St. Louis Genealogical Society Completes a 16-year Burial Transcription Project

The following announcement was written by the folks at the St. Louis Genealogical Society:

st-louis-genealogical-societyThroughout the nineteenth century, thousands of families came to (or passed through) St. Louis, Missouri, on their way west. Some families stayed and some were in the city for only a brief time. In either case, many of those families had one or more of their members who died and were buried there. Since 2000, the St. Louis Genealogical Society (StLGS) has had a project to transcribe and index every burial in every cemetery in St. Louis city and county. Thus began a society effort that involved StLGS volunteers photocopying cemetery records or walking cemeteries to record whatever information could be gleaned from tombstones. This project identified 444 open or historical cemeteries in St. Louis city and county. Once the data was captured, StLGS volunteers created an every-name index to each cemetery.

It wasn’t always easy. By and large, cemeteries are private businesses, so access to their records or obtaining access to walk the grounds required permission from each cemetery owner. While many owners were happy to provide this access, others required considerable encouragement to do so. A few were adamant against allowing any access to their records—or their property. One by one, however, determined society volunteers worked with these recalcitrant owners, convincing them that creating these copies and indexes would provide both off-site backup for their businesses and alphabetical indexes to their interments that would prove to be helpful to them. One by one, they agreed.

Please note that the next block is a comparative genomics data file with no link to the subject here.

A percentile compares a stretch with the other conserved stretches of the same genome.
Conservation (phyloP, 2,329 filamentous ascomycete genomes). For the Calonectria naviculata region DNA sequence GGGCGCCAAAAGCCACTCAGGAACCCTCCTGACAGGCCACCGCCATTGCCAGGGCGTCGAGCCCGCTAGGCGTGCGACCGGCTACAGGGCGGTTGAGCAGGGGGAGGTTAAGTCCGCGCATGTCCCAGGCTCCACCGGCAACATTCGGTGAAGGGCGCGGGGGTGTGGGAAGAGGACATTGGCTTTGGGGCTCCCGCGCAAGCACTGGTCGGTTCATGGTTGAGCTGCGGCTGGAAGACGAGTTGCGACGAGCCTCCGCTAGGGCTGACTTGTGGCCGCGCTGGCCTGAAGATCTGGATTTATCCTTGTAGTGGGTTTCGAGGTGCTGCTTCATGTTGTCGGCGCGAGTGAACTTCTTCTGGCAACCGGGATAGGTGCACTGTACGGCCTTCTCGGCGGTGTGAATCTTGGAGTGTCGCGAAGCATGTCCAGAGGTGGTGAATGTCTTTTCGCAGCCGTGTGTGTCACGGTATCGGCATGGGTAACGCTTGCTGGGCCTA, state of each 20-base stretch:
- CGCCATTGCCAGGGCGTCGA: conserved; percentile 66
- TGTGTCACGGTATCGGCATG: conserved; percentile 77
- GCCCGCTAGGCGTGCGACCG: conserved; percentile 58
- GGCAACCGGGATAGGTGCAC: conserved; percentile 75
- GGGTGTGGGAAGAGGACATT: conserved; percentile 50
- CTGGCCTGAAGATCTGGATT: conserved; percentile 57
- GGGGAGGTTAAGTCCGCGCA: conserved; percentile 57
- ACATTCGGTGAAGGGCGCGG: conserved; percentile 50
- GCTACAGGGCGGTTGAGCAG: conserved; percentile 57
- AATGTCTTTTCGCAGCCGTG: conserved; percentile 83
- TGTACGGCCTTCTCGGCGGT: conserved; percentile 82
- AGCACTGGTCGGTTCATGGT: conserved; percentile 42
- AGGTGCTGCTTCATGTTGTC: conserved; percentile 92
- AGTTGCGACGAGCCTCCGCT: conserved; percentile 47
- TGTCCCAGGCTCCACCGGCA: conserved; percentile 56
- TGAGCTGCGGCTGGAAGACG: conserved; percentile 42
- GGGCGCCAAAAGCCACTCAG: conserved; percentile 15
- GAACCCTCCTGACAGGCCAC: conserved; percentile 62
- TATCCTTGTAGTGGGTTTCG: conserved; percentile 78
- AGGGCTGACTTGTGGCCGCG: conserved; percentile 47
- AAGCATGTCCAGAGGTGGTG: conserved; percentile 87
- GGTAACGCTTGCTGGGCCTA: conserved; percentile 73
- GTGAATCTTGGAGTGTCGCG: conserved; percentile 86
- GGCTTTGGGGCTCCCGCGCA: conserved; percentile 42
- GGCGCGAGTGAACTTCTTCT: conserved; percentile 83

In November 2016, StLGS volunteers completed their work on the last of these cemeteries, Oak Grove, in Normandy, St. Louis County. That effort, then, culminated the society’s project to record and index all of St. Louis’ cemeteries. During the past sixteen years, StLGS volunteers have captured and indexed more than 1.5 million interments. Those indexes are now available to society members on the society’s website at: http://stlgs.org/research-2/life-death/cemeteries-2/st-louis-area-cemeteries-list.

StLGS is now working to do the same with all St. Louis area congregations. Although this work has only recently begun, StLGS already has thousands of baptism, marriage, and burial every-name indexes for selected congregations available to society members on its website at http://stlgs.org/research-2/congregations/congregation-index.

3 Comments

I hope this includes the jewish records?

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I hope they will have a search index on it. Keeping the links for future connections.

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The records of each Jewish cemetery are free to search AND to read! While the SLGC requires membership to view its` general cemeteries, not so the St. Louis Jewish cemeteries.

Each one is identified in the main page list by `JGS.` I believe the genesis is that the local JGS, before merging with the larger SLGC, completed all the Jewish cemeteries.

The collection of said data would have been a mitzvah, a duty; and therefore something not to be benefitted from. Hence, never to be sold or part of some other deal.

Enjoy them.

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